Emblica officinalis commonly known as Indian Gooseberry or Amla.
As a tonic, Amla is prescribed for rejuvenation, recuperation and vitality.
Amla is well known for its anti-oxidant and detoxification properties along with tonifying and antiaging effect (Saini et al., 2008).
As an adaptogen, amla improves immunity and augments both cell mediated and humoral response. It enhances IL-2 and gamma-IFN production and inhibits apoptosis. It enhances NK cell activity and Antibody Dependent Cellular Cytotoxicity (ADCC).
Amla also acts as an immunomodulator in repeated respiratory infections in human beings. Amla possess anti-inflammatory and antipyretic properties.
It is a potent immunosuppressant as that of dexamethasone and can be used in arthritis (Ganju et al., 203). It helps to reduce inflammation and oedema (Baliga and Dsouza, 2011).
Inhibiting immunosuppressive effects of Chromium on lymphocyte proliferation.
(Chromate ion is transferred into the cell by a transport mechanism, by which also sulfate and phosphate ions enter the cell. K. Kahn 2015)
A high amount of Ascorbic acid is present in the fruits of amla. It is useful for anaemia, jaundice and dyspepsia in combination with iron (Sai Ram et al., 2002).
It can also be used to treat and prevent cancer (Baliga and Dsouza, 2011).
Amla exhibits neuroprotective properties. In addition, experimental studies have shown that amla and some of its phytochemicals such as gallic acid, ellagic acid, pyrogallol, some norsesquiterpenoids, corilagin, geraniin, elaeocarpusin, and prodelphinidins B1 and B2 also possess antineoplastic effects.
Haritaki: (Terminalia chebula)
Researchers have isolated a number of glycosides from Haritaki, including the triterpenes arjunglucoside I, arjungenin, and the chebulosides I and II. Other constituents include a coumarin conjugated with gallic acids called chebulin, as well as other phenolic compounds including ellagic acid, 2,4-chebulyl-β-D-glucopyranose, chebulinic acid, gallic acid, ethyl gallate, punicalagin, terflavin A, terchebin, luteolin, and tannic acid. Chebulic acid is a phenolic acid compound isolated from the ripe fruits. Luteic acid can be isolated from the bark.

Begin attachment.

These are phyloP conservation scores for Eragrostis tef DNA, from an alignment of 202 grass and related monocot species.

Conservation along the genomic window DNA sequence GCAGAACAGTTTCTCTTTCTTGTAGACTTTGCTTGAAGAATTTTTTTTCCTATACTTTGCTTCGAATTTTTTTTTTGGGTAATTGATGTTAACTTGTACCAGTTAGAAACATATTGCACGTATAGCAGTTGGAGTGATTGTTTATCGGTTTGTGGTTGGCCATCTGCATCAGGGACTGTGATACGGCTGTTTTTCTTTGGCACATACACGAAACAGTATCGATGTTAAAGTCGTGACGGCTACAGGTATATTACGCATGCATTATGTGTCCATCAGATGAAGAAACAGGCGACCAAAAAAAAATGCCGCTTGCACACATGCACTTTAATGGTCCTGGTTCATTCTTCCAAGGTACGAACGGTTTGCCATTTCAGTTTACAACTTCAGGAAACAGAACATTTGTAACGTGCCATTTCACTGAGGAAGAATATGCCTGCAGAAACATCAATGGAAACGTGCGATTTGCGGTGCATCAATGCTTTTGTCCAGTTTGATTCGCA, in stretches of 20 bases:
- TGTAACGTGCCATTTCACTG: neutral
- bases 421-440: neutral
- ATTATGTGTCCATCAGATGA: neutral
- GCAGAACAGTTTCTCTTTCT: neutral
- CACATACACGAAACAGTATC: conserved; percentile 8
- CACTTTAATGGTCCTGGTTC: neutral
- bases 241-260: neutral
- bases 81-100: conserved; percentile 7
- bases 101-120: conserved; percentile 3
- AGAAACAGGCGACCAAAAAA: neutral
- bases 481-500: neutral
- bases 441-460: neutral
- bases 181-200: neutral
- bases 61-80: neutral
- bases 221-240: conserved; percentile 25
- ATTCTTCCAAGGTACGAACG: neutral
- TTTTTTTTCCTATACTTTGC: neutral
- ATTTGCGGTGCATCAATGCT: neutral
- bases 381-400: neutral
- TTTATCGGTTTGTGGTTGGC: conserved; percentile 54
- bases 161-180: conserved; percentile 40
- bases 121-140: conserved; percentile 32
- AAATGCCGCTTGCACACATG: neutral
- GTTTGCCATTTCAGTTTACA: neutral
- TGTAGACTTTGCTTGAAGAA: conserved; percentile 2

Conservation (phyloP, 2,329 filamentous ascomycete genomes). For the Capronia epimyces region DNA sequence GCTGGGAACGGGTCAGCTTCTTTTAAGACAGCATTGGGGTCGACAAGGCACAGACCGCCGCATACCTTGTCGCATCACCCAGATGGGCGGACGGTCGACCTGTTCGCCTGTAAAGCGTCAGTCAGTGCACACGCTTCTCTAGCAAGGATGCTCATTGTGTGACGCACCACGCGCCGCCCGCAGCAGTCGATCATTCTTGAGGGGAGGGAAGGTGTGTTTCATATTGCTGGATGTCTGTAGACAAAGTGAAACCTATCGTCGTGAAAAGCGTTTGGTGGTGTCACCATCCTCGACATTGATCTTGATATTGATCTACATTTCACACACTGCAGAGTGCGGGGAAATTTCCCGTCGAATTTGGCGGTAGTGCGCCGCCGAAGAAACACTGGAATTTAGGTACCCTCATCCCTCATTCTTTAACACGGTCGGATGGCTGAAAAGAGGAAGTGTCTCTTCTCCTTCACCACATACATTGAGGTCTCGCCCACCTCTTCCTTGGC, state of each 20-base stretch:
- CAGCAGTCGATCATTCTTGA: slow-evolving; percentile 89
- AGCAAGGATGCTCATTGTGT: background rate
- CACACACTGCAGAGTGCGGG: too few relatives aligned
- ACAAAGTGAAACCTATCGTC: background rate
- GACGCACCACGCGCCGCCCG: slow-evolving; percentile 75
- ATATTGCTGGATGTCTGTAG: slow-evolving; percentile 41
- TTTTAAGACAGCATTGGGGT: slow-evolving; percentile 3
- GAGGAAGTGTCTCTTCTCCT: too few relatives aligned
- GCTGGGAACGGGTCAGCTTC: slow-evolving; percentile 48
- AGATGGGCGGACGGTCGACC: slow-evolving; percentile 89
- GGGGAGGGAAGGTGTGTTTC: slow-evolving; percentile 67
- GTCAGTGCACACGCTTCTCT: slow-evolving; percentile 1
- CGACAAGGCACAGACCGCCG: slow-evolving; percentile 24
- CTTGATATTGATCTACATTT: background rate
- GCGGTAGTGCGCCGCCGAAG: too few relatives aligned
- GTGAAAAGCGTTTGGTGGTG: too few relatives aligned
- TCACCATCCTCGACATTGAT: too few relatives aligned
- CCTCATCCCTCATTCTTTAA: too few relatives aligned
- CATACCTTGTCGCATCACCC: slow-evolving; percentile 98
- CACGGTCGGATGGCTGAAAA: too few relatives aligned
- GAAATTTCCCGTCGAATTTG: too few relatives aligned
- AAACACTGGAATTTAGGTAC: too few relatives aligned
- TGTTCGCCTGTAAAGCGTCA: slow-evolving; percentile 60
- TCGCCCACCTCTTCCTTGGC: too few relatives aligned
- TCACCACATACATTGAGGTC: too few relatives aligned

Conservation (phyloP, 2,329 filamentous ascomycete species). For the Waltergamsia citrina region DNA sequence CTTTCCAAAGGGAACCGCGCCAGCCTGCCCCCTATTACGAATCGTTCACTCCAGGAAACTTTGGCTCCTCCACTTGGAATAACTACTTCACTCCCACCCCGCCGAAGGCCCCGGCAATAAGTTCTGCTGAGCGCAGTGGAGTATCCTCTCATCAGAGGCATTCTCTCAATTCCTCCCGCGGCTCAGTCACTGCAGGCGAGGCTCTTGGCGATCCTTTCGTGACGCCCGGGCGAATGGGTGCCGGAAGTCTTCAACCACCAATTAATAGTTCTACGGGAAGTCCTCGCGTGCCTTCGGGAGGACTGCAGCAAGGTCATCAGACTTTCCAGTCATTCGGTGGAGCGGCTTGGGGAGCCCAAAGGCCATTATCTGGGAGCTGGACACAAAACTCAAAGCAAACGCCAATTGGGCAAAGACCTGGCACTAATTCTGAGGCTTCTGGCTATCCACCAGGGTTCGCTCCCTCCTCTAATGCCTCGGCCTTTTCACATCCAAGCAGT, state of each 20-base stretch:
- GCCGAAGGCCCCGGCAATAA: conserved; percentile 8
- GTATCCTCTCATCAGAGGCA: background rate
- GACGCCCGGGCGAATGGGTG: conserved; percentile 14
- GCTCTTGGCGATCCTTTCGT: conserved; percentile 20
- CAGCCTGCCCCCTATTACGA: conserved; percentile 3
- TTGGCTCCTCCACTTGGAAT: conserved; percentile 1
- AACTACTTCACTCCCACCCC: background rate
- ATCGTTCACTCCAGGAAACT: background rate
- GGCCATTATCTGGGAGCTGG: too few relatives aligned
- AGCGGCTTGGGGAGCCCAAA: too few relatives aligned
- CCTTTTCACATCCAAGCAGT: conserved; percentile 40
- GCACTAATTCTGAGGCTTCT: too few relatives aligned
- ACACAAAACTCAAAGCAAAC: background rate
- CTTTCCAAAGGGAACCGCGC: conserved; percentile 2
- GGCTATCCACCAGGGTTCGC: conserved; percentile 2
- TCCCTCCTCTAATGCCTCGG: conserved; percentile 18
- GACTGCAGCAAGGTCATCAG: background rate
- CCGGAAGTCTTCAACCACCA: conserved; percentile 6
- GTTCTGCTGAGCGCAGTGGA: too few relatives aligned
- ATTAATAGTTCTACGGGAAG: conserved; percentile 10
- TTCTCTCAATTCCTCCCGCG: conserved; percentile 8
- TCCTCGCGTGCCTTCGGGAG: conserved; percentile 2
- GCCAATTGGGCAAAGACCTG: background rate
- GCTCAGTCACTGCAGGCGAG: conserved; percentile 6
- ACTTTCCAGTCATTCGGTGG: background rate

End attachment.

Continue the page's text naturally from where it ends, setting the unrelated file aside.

Haritaki has laxative, rejuvenative, purgative, astringent and dry properties. The paste of its fruit is effective in reducing swelling.
Bibhitaki: (Terminalia Belerica )
Main chemical constitutes are tannins mainly include ß- sitosterol, gallic acid, ellagic acid, ethyl gallate, galloyl glucose and chebulaginic acid. Terminalia belerica extract reduces the levels of lipids in hypercholesterolemic models. It causes significant decrease in liver lipids and heart lipids.
Triphala powder is made of a blend of equal parts Amlaki (Emblica officinalis) Haritaki (Terminalia chebula) and Bibhitaki (Terminalia Belerica)
Triphala is an Indian Ayurvedic Formulation, which is known for its anti-cancer properties. Toxicity study showed that triphala was non-toxic up to a dose of 240 mg/kg. It is also a good radioprotective agent.
It is useful in reducing the growth of cancerous tumours cells in the body. It is useful in the prevention of cancer and it also possesses antineoplastic, radioprotective and chemoprotective effects.
Triphala’s active ingredient chebunilic acid have been found to have the anti-tumour activity through suppression of vascular endothelial growth factor-A (VEGF) action.
Triphala has a strong taste. It is recommended to drink it with juice or to mix with raw honey. While it is possible to find triphala in pill form, the powder is fresh and more effective. It can be drank in water or juice, cold or warm or simmered and drunk as a medicinal tea.
When used as a digestive tonic or laxative, it is best taken in the evening, about two hours after eating, and at least 30 minutes before bedtime. No food should be eaten for one and a half hours after ingestion. (Do Not use if you are pregnant or breast feeding.)